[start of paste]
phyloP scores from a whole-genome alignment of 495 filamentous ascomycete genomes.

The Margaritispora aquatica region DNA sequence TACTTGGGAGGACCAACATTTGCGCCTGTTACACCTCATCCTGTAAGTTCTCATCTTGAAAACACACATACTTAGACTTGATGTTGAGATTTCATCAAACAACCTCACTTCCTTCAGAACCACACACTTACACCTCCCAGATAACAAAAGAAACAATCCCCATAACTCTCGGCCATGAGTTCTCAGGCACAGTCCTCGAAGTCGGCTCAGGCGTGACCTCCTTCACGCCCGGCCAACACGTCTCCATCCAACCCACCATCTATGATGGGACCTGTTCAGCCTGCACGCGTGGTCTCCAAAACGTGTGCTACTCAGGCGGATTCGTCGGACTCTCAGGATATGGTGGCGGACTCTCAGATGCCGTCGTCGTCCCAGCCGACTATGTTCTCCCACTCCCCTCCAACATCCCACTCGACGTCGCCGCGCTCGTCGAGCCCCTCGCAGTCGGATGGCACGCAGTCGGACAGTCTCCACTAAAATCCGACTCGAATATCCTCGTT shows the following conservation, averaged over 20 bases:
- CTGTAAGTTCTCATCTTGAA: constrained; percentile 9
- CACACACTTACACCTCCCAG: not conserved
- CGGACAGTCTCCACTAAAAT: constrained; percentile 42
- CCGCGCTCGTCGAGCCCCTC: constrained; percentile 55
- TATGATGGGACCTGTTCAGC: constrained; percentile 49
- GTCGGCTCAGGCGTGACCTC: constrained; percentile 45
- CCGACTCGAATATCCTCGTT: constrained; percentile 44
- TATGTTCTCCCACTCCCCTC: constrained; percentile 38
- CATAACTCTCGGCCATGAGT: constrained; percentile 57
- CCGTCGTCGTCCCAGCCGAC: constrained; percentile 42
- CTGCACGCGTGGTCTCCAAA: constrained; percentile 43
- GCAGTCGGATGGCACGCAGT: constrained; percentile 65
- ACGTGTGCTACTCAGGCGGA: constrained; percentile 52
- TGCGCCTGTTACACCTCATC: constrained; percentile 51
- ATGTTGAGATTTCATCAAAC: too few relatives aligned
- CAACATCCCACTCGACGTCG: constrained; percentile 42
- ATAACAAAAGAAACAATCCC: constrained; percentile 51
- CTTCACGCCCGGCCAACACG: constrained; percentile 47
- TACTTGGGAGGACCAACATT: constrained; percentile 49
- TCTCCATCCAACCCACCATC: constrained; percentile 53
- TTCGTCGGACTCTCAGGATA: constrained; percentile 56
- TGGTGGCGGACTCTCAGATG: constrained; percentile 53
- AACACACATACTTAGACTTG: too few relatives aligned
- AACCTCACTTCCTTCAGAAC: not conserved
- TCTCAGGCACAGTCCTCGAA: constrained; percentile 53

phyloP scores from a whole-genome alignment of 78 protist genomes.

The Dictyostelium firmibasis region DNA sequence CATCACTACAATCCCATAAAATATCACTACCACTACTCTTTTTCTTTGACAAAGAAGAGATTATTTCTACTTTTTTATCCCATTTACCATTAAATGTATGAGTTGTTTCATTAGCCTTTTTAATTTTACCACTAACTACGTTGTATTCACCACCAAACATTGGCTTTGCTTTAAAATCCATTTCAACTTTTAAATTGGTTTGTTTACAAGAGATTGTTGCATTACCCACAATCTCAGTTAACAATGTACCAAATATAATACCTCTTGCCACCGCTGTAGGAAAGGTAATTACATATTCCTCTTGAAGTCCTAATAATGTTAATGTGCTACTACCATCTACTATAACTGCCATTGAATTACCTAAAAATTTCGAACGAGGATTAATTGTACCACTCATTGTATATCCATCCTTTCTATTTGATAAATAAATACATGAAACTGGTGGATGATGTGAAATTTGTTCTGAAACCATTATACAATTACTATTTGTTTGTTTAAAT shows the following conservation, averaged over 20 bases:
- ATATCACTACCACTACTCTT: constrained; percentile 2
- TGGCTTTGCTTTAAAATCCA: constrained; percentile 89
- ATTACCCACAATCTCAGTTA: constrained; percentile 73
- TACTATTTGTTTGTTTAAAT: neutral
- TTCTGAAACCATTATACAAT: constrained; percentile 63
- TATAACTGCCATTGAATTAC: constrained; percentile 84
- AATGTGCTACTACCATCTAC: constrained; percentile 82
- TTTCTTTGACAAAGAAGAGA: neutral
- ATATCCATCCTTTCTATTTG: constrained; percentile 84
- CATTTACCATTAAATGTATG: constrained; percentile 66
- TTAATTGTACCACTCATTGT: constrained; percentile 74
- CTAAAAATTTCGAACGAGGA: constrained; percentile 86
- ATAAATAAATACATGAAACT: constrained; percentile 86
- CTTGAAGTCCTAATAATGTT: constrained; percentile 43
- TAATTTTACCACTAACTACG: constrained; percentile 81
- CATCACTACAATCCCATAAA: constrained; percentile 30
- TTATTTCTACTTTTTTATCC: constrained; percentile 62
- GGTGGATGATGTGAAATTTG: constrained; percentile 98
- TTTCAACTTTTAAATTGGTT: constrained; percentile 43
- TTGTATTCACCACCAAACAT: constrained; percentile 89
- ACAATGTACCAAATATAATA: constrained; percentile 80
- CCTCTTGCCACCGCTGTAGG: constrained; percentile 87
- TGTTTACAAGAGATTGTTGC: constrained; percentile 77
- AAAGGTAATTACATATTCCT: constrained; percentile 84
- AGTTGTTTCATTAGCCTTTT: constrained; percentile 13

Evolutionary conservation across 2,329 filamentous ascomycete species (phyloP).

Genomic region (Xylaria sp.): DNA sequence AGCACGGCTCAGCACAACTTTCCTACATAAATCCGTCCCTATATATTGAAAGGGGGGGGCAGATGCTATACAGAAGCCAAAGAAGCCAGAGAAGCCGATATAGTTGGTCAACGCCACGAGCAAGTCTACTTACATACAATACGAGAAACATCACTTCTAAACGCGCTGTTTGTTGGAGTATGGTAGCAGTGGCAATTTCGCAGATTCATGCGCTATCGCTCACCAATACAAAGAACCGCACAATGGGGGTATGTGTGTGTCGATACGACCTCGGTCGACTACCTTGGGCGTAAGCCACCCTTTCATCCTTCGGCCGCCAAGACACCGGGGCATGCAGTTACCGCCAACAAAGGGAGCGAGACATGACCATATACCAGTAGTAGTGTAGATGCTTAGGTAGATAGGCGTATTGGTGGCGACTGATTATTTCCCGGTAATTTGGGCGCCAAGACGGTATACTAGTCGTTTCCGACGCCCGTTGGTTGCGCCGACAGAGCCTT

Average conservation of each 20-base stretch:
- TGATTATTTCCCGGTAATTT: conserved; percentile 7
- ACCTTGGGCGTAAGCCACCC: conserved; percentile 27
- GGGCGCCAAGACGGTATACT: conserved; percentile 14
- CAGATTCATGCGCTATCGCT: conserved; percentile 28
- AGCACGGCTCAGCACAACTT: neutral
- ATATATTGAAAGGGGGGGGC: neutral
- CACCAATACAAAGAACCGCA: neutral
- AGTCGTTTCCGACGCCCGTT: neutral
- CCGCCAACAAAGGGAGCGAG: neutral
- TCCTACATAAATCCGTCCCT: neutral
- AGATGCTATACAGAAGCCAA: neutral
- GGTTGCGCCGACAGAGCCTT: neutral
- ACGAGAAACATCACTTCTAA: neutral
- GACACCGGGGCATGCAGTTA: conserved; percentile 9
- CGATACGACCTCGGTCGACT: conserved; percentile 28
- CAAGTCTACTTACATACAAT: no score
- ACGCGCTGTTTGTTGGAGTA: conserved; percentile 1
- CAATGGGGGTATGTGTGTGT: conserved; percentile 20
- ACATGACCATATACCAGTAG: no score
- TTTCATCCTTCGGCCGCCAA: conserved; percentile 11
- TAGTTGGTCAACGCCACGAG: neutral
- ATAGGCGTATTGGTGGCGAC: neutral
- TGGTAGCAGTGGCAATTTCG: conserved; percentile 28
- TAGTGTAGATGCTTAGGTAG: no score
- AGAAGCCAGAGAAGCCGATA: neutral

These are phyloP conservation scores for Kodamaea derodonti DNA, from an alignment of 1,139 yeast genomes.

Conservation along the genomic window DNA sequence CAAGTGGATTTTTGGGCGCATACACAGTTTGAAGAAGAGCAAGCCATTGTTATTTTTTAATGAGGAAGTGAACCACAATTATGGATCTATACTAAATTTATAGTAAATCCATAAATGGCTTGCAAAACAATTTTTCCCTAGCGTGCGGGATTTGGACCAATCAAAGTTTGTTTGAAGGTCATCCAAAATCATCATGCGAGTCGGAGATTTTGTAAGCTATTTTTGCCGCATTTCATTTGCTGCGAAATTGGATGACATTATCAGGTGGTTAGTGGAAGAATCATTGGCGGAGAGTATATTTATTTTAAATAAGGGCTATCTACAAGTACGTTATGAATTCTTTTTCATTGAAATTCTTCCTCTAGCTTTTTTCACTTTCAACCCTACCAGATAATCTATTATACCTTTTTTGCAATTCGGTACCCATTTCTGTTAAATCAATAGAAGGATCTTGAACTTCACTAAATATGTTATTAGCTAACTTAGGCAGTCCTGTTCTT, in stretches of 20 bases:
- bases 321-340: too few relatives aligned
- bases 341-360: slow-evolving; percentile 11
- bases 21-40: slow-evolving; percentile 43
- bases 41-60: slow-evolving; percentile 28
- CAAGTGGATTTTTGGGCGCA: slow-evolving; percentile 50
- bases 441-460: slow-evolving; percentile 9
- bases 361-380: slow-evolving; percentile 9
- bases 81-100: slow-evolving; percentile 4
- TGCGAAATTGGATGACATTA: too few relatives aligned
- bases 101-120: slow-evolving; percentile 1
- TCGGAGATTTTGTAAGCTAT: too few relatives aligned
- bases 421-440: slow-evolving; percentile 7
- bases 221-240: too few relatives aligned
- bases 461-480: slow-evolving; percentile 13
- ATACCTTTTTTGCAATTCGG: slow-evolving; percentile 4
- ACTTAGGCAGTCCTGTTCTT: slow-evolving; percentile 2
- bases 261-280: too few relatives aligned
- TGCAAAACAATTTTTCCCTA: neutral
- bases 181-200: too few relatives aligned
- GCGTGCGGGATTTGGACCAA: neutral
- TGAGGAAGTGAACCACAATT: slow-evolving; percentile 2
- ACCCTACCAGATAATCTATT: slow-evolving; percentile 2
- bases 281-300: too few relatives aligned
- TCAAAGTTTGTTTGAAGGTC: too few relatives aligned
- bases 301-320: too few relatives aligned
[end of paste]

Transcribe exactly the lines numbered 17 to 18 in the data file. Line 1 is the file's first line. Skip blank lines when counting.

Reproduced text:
- ATGTTGAGATTTCATCAAAC: too few relatives aligned
- CAACATCCCACTCGACGTCG: constrained; percentile 42